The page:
Published on the Web 8/5/2009.
Bioaccumulation of triclocarban in Lumbriculus variegatus†
Article first published online: 6 JAN 2010
Copyright © 2009 SETAC
Environmental Toxicology and Chemistry
Volume 28, Issue 12, pages 2580–2586, December 2009
How to Cite
Higgins, C. P., Paesani, Z. J., Chalew, T. E. A. and Halden, R. U. (2009), Bioaccumulation of triclocarban in Lumbriculus variegatus. Environmental Toxicology and Chemistry, 28: 2580–2586. doi: 10.1897/09-013.1
- Issue published online: 6 JAN 2010
- Article first published online: 6 JAN 2010
- Manuscript Accepted: 24 JUN 2009
- Manuscript Received: 14 JAN 2009
- Lumbriculus variegatus;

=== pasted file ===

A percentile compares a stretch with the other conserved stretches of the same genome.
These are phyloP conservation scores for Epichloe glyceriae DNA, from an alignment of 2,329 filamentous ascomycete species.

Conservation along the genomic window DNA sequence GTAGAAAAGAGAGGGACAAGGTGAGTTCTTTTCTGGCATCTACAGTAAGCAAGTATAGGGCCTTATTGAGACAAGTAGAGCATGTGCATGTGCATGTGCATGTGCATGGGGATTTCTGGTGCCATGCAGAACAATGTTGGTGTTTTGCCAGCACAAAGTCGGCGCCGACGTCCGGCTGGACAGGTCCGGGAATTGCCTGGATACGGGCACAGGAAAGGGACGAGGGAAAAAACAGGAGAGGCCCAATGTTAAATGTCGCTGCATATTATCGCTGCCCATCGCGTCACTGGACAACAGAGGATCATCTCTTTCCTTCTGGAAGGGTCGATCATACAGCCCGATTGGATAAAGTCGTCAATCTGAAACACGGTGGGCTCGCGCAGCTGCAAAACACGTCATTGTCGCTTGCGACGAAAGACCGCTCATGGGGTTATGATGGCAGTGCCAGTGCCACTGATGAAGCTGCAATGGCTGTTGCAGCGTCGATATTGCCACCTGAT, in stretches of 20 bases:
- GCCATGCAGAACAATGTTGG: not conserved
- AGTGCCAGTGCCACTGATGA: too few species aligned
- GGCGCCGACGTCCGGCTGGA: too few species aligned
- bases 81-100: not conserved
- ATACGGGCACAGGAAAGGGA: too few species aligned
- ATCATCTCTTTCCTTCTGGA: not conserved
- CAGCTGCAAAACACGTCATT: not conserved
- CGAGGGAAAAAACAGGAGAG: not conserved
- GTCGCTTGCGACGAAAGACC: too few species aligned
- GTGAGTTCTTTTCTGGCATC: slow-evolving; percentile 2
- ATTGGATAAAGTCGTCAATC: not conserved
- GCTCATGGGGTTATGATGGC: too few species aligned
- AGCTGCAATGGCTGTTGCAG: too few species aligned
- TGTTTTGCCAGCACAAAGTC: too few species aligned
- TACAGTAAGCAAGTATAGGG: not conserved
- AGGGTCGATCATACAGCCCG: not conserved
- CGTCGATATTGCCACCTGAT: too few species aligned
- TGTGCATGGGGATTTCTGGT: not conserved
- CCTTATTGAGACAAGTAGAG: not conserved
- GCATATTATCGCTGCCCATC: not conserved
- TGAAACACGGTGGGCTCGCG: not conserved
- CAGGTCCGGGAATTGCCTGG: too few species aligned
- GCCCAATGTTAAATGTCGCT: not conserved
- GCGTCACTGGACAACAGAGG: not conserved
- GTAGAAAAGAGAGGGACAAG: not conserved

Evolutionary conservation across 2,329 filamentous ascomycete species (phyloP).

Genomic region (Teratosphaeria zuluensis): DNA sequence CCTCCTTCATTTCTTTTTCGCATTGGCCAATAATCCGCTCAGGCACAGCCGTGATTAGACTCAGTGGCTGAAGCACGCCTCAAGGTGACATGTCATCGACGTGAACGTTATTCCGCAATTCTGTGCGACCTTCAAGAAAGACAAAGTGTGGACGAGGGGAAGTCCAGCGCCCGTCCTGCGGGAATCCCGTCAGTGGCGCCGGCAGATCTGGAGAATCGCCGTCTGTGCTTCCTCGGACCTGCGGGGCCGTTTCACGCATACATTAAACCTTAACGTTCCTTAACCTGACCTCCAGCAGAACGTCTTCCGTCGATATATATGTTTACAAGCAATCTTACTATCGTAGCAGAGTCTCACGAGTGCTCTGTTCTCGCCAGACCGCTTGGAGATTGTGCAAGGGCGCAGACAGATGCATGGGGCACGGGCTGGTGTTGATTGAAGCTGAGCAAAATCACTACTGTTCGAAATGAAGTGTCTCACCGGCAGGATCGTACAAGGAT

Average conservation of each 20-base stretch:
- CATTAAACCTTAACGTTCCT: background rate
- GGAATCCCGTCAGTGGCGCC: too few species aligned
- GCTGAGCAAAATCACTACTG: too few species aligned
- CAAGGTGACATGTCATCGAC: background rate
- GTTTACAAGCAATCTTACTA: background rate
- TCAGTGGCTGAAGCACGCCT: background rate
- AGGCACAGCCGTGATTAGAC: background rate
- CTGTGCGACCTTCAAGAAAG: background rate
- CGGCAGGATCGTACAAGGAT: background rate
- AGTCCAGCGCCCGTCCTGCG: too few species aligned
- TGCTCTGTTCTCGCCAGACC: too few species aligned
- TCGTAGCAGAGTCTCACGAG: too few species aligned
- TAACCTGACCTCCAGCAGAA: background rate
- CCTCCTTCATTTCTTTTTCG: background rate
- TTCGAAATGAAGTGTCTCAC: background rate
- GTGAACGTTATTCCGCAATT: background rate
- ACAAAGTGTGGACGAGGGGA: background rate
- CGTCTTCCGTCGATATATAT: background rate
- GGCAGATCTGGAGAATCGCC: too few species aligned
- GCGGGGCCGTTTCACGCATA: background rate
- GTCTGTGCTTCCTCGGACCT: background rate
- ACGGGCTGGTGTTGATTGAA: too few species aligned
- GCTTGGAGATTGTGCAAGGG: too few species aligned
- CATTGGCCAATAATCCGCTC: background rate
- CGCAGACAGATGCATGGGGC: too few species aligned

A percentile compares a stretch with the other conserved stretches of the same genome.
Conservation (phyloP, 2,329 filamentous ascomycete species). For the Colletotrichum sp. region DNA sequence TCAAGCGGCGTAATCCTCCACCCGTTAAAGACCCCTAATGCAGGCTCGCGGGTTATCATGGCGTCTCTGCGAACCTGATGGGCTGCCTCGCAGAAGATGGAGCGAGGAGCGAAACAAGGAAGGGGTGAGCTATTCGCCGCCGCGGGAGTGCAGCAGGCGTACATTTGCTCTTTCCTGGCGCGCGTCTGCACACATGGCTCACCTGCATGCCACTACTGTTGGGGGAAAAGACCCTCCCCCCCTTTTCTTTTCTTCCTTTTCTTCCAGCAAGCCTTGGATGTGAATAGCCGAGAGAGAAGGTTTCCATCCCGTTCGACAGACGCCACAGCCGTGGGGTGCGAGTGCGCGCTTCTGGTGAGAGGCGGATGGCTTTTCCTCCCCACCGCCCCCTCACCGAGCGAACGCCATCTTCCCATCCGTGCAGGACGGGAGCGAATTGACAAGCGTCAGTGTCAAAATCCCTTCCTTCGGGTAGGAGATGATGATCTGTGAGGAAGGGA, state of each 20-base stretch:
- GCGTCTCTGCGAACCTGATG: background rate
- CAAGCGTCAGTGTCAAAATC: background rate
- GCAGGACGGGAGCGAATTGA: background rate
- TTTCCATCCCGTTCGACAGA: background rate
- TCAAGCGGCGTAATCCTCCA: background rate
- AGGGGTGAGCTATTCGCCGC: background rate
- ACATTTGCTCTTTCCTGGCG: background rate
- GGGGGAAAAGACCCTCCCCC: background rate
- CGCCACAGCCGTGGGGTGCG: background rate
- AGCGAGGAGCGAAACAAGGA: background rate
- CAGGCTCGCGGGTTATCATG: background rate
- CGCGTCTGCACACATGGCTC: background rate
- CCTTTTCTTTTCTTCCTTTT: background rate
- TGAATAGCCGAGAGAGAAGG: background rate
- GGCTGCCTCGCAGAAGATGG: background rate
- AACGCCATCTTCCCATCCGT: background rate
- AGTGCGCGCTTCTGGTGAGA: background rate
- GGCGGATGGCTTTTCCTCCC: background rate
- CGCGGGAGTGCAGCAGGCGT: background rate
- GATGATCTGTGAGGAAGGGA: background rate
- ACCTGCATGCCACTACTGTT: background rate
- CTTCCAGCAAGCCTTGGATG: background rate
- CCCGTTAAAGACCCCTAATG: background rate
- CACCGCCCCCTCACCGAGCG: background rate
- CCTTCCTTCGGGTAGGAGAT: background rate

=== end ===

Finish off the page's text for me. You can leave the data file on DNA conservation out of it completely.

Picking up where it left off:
The antimicrobial triclocarban (TCC) has been detected in streams and municipal biosolids throughout the United States. In addition, TCC and potential TCC transformation products have been detected at high levels (ppm range) in sediments near major cities in the United States. Previous work has suggested that TCC is relatively stable in these environments, thereby raising concerns about the potential for bioaccumulation in sediment-dwelling organisms. Bioaccumulation of TCC from sediments was assessed using the freshwater oligochaete Lumbriculus variegatus. Worms were exposed to TCC in sediment spiked to 22.4 ppm to simulate the upper bound of environmental concentrations. Uptake from laboratory-spiked sediment was examined over 56 d for TCC and 4,4′-dichlorocarbanilide (DCC), a chemical impurity in and potential transformation product of TCC. The clearance of TCC from worms placed in clean sediment was also examined over 21 d after an initial 35-d exposure to TCC in laboratory-spiked sediment. Concentrations of TCC and DCC were monitored in the worms, sediment, and the overlying water using liquid chromatography/tandem mass spectrometry. Experimental data were fitted using a standard biodynamic model to generate uptake and elimination rate constants for TCC in L. variegatus. These rate constants were used to estimate steady-state lipid (lip)– and organic carbon (OC)– normalized biota-sediment accumulation factors (BSAFs) for TCC and DCC of 2.2 ± 0.2 and 0.3 ± 0.1 g OC/g lip (goc/glip), respectively. Alternatively, directly measured BSAFs for TCC and DCC after 56 d of exposure were 1.6 ± 0.6 and 0.5 ± 0.2 goc/glip, respectively. Loss of TCC from pre-exposed worms followed first-order kinetics, and the fitted elimination rate constant was identical to that determined from the uptake portion of the present study. Overall, study observations indicate that TCC bioaccumulates from sediments in a manner that is consistent with the traditional hydrophobic organic contaminant paradigm.